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  • Does Organic Food Cause Allergies?

    March 9, 2007
    By now, approximately one million people have asked me, "So, have you seen those news reports that organic food is causing a rise in food allergies?" The answer is, I've seen the stories. But, they're wrong. For readers who don't know what the heck I'm talking writing about, here's the back story. A few days ago, noted immunologist Jonathan O'B Hourihane from University College in Cork, Ireland, testified before a UK parliamentary committee and speculated about the recorded rise in the presence of food allergy among British children. Several British newspapers then blew what Hourihane said way out of proportion. Typical is this passage from the Daily Telegraph: "Parental trust...
  • The Lights Are Out, But Nobody's Home

    March 9, 2007
    The Nationl People's Public Radio show "Few All Things Considered" had an interesting segment on daylight savings time last night. As readers should know, a provision in the 2005 Energy Bill will cause the United States to spring ahead three weeks earlier this year (and fall back, a week later). The idea, of course, is to save energy by taking advantage of the useable sunlight in the after work hours, rather than waste it during the morning commute. Unfortunately, according to NPR guest Michael Downing, author of ...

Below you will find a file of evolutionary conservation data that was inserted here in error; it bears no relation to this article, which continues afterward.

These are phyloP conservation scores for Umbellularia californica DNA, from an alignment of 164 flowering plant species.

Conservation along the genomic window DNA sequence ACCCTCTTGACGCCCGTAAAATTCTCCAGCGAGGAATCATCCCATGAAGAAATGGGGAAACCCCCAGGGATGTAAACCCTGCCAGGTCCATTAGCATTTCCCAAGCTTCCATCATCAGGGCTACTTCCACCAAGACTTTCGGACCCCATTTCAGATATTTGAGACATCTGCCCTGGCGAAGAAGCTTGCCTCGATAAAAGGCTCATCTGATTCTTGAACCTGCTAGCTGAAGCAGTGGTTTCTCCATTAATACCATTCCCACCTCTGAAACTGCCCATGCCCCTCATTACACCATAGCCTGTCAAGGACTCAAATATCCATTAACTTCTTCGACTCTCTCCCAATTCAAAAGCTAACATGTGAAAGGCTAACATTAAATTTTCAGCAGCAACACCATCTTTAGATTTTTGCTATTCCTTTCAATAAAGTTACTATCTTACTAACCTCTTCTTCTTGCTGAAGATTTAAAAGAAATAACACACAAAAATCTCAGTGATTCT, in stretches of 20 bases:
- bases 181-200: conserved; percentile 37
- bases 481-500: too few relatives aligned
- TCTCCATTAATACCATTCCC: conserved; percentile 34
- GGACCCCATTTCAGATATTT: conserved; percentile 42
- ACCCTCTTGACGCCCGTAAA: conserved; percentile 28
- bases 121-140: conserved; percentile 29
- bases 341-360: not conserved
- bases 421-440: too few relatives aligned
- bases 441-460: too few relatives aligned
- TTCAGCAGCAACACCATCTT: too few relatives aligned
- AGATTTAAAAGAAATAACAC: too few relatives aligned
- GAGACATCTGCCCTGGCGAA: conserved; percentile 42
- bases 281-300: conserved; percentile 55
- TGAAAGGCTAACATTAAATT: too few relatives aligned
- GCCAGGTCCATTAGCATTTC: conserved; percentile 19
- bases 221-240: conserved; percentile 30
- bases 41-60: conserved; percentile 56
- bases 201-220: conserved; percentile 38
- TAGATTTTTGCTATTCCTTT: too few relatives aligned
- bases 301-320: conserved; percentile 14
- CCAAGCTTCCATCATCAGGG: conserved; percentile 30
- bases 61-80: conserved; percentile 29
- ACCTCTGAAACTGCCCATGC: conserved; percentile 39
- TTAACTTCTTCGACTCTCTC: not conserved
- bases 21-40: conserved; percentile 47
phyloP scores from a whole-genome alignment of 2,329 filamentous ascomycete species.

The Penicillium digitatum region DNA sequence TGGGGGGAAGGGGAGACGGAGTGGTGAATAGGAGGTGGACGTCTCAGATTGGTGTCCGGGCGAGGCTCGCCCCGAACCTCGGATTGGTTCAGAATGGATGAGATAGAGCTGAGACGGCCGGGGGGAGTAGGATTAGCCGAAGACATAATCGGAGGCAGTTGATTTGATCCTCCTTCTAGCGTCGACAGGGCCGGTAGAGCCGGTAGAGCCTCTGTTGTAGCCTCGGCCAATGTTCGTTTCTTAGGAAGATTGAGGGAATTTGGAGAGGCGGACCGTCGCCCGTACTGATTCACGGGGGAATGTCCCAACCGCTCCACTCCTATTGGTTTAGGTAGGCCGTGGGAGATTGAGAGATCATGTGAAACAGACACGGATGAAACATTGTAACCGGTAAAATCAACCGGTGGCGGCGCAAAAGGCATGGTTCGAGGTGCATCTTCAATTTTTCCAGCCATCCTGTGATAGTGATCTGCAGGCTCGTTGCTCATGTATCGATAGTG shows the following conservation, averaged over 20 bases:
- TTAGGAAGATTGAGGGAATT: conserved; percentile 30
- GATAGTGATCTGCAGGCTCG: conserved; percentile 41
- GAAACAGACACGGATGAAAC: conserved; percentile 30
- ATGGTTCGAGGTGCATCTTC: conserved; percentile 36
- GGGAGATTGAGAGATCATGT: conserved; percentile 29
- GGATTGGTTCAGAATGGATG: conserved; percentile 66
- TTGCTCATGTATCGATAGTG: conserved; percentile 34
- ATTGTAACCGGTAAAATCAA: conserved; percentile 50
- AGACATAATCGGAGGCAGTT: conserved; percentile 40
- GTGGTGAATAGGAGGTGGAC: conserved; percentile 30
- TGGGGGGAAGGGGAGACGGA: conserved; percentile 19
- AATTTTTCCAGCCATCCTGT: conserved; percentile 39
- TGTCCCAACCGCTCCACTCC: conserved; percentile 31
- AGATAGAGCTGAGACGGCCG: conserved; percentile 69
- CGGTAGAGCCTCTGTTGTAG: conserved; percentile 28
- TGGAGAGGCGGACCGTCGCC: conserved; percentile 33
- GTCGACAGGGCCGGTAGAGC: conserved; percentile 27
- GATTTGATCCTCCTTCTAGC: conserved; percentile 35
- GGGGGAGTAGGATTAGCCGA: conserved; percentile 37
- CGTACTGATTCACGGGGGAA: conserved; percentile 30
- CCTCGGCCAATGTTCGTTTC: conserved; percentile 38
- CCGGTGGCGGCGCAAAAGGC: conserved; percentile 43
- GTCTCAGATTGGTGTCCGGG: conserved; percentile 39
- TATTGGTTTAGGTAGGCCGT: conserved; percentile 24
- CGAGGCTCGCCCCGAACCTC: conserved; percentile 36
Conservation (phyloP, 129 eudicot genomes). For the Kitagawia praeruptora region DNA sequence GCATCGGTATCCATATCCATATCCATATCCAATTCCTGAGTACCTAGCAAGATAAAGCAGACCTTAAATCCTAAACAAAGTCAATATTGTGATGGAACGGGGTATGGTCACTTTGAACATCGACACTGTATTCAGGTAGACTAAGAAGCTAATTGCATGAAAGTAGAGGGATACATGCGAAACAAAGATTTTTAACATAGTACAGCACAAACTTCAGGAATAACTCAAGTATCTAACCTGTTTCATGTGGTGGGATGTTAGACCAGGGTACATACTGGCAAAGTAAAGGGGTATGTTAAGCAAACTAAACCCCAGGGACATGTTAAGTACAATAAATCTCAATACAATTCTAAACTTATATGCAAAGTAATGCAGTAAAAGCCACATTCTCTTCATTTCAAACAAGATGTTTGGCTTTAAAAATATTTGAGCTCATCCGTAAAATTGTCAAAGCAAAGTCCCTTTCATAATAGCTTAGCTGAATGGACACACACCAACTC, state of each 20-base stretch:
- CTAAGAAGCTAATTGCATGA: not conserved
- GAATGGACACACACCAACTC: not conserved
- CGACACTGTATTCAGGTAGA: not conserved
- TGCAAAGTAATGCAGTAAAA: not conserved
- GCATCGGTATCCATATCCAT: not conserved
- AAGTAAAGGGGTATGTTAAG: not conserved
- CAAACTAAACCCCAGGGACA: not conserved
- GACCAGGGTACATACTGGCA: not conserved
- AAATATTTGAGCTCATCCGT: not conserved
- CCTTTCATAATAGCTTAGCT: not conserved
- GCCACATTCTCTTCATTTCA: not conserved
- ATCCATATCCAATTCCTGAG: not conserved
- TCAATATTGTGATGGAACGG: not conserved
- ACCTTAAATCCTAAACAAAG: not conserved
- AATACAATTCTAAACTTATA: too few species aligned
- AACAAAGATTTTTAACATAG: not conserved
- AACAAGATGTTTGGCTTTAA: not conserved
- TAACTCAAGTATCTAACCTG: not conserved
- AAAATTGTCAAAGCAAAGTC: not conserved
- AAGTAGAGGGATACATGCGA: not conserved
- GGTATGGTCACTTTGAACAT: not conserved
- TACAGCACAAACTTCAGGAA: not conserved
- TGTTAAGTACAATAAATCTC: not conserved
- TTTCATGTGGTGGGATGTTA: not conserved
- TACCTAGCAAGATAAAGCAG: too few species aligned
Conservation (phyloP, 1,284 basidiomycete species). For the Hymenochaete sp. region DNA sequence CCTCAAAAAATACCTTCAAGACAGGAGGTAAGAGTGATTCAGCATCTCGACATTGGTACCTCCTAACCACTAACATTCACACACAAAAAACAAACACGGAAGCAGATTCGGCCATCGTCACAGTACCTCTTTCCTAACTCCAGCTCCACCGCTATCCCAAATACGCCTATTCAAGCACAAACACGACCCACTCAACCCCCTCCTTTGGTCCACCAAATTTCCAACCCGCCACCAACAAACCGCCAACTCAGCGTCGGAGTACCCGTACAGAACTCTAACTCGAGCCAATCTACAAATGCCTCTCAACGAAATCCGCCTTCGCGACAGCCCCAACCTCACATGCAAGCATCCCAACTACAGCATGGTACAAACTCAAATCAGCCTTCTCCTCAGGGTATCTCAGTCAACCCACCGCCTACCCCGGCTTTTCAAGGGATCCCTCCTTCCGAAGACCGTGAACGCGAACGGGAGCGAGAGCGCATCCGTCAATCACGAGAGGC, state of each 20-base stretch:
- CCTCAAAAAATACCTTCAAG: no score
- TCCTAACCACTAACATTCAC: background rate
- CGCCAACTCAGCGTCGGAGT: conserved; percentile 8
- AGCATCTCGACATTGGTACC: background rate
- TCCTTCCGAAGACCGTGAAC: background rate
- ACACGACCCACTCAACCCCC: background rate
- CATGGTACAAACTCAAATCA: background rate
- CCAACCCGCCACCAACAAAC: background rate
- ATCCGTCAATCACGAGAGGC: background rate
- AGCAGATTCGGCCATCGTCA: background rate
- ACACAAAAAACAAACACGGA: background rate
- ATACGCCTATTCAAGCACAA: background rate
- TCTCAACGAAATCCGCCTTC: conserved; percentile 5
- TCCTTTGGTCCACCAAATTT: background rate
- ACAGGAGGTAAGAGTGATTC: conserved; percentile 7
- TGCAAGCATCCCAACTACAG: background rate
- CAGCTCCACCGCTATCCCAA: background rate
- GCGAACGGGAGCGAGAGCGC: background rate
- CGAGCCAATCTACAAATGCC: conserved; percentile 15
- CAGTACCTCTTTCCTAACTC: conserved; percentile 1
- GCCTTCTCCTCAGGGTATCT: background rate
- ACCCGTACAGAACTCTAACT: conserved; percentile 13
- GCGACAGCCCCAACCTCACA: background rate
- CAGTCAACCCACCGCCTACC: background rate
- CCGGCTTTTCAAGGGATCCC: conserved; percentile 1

• Behind the Times

    March 8, 2007
    Today's Globe and Mail reports that a recent study summarizes the “latest scientific evidence” on the dangers of eating too much fish containing trace levels of mercury. They suggest that this study warrants a recent a advisory issued by Health Canada warning pregnant women to limit fish consumption. The U.S. Food and Drug and Administration and the U.S. Environmental Protection Agency have issued similar advisories. Writers at the Globe apparently aren't up to speed on research in this area. Recent studies published in The Lancet and the Journal of the American Medical Association—also discussed in the New York Times and other news sources—raise serious questions about the government advisories and the research on which they are based. Perhaps it's time for the Globe to at least begin reading CEI's blogs, which...
  • The Simpleton's Guide to Net Neutrality

    March 8, 2007
    Wayne has just alerted me that Scott Cleland of The Precursor Blog has linked to our recent short video on net neutrality. In this installment, our resident know-it-all Prof. Scammington brings you the basics on NN and its implications. Thanks to Scott for calling it "wonderfully succinct." [youtube]SFurcOLYAjk[/youtube]
  • The Internet Never Forgets

    March 8, 2007
    Former CEI research associate Achim Schmillen has a great op-ed today in the Detroit News on proposed new "data retention" regulations:
    Do you remember every Web site you visited, every e-mail you sent and every word you Googled during the last two years? Probably not, but your Internet service provider might -- especially if a popular proposal in Washington becomes law. In September, U.S. Attorney General Alberto Gonzales called for a law to force Internet service providers (ISPs) to store customer information for one to two years. Rep. Dianne DeGette, D-Colo., plans to introduce such a "data retention" bill this coming spring.
    Read the whole thing here.
  • Evangelical Leader Asked to Resign Over Global Warming Activism

    March 7, 2007